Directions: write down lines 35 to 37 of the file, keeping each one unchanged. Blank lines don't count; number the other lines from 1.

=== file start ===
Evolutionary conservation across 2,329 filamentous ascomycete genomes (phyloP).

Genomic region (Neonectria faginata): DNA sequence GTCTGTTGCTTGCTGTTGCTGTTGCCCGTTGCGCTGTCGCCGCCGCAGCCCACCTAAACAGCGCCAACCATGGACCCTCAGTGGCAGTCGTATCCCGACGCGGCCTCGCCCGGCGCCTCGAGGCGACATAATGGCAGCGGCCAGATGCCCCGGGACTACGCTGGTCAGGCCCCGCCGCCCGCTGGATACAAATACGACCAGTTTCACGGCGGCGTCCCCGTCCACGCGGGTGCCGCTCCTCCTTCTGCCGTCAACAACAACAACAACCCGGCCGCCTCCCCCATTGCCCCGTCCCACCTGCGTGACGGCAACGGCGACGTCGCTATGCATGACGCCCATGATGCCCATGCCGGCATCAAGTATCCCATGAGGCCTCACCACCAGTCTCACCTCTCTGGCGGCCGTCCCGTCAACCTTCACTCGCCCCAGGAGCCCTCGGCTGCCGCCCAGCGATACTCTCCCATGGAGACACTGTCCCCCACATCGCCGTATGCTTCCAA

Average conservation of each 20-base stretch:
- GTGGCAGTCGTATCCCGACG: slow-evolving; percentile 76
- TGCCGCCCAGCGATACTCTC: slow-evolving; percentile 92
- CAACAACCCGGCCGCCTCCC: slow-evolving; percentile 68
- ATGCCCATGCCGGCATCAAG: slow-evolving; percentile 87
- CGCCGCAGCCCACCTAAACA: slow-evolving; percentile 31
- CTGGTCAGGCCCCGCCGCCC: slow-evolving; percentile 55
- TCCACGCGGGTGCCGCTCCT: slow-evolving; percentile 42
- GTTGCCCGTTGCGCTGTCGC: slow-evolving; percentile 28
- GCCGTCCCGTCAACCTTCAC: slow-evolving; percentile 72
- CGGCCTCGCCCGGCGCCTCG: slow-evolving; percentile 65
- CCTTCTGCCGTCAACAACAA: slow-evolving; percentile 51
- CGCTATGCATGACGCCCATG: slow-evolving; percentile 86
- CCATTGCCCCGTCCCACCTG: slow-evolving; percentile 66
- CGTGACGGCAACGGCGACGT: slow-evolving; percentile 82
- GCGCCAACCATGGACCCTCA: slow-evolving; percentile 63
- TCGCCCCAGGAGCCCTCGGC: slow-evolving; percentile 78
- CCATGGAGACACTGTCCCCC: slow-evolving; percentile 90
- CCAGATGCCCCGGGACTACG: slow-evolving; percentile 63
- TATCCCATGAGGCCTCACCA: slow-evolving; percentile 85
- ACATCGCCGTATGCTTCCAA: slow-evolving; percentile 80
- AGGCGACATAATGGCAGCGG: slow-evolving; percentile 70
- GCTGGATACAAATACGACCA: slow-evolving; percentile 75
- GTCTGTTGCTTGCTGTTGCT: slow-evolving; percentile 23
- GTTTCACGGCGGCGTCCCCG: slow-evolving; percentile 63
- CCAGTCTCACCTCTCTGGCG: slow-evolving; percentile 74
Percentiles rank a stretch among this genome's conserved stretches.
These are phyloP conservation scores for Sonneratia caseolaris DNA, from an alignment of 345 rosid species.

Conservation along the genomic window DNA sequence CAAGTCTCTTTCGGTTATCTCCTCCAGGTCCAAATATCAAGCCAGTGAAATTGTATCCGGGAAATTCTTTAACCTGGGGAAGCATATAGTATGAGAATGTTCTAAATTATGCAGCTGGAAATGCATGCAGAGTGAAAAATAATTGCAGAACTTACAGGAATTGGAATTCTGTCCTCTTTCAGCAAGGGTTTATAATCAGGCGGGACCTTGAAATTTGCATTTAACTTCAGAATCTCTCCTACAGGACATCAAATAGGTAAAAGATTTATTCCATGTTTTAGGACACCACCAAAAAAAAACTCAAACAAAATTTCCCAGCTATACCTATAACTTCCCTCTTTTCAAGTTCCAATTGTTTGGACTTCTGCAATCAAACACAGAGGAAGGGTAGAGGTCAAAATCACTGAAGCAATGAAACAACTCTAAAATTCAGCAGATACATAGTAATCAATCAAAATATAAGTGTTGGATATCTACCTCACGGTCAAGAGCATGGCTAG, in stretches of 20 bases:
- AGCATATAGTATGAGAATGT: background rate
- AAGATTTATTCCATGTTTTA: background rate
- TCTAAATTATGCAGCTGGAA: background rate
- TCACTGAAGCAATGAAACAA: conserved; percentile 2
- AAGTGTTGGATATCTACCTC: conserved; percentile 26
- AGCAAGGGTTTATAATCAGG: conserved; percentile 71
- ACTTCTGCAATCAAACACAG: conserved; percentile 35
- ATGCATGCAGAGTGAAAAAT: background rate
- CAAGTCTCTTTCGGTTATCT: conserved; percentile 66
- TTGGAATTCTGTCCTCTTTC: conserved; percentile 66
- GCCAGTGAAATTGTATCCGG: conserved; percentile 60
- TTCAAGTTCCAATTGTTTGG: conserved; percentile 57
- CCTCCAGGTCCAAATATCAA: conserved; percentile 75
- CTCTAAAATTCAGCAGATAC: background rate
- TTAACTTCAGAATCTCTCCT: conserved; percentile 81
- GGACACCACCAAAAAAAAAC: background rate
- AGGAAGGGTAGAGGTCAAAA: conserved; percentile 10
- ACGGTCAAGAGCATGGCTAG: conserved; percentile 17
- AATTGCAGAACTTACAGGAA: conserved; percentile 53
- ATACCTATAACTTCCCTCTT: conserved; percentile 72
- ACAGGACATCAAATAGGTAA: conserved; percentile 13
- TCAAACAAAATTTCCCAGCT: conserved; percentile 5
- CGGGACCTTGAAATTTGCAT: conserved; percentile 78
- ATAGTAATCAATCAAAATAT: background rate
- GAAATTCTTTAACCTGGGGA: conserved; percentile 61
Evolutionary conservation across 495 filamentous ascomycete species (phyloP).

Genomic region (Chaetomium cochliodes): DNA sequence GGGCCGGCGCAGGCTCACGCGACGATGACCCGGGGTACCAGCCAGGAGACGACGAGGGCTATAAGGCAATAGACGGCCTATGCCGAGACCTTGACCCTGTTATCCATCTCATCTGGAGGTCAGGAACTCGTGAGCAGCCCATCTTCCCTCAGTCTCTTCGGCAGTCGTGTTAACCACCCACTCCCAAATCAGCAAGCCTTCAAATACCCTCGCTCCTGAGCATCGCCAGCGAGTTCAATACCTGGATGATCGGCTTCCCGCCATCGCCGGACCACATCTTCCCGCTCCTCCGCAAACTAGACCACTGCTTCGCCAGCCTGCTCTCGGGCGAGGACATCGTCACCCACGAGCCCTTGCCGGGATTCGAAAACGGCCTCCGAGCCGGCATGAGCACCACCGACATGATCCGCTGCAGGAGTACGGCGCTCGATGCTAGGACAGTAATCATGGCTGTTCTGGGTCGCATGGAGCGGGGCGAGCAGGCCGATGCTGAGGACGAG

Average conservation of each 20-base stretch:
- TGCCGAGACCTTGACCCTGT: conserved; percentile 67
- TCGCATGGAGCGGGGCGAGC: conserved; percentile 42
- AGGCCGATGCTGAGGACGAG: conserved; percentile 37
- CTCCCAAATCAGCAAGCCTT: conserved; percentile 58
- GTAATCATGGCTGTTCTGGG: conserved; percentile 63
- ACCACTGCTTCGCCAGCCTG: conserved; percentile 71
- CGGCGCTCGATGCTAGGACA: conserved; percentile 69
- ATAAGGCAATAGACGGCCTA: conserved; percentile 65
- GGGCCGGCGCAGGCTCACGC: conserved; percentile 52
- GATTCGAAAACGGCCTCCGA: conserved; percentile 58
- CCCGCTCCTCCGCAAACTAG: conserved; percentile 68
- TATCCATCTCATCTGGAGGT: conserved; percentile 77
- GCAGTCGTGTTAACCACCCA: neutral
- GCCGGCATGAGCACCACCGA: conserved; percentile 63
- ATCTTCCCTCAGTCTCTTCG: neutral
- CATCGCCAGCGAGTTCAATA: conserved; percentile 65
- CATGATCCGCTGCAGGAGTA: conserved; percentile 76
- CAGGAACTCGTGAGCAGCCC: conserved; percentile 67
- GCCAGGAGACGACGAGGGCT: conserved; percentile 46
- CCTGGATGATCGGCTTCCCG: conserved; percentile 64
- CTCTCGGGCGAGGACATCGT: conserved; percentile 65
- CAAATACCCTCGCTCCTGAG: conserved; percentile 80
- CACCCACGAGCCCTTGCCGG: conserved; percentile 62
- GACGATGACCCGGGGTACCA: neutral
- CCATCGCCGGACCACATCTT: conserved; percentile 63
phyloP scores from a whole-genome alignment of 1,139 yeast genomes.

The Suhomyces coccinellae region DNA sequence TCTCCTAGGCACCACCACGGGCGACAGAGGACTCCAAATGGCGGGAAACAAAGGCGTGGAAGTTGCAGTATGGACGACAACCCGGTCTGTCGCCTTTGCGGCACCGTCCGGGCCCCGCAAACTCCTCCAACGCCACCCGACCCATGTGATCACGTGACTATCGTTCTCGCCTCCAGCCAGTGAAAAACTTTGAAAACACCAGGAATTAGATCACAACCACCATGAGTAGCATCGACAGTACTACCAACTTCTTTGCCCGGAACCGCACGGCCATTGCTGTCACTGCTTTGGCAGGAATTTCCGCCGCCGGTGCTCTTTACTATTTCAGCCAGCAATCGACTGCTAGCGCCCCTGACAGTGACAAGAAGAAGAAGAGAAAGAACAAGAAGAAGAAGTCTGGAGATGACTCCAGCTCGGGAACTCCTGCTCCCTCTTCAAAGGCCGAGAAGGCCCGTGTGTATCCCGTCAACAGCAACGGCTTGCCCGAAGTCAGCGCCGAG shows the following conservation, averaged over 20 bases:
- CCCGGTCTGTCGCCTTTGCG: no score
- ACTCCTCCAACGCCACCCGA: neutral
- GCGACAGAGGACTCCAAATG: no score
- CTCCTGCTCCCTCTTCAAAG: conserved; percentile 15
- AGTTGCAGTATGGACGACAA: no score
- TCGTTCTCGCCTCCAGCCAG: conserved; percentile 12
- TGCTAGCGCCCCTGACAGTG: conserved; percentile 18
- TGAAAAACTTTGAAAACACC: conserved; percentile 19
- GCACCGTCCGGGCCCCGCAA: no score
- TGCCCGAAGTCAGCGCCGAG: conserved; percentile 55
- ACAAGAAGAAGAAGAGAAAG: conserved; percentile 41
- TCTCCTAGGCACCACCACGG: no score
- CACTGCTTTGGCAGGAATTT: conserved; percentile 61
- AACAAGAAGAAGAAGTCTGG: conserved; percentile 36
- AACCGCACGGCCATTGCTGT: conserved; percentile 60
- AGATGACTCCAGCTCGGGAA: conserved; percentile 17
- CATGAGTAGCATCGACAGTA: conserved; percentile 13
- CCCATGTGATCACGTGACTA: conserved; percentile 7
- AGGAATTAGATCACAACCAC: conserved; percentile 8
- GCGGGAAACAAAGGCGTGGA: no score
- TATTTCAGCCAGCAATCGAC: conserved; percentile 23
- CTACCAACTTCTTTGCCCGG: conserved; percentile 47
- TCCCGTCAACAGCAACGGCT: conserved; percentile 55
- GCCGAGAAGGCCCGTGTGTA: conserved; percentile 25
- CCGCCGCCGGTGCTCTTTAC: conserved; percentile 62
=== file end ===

- TCACTGAAGCAATGAAACAA: conserved; percentile 2
- AAGTGTTGGATATCTACCTC: conserved; percentile 26
- AGCAAGGGTTTATAATCAGG: conserved; percentile 71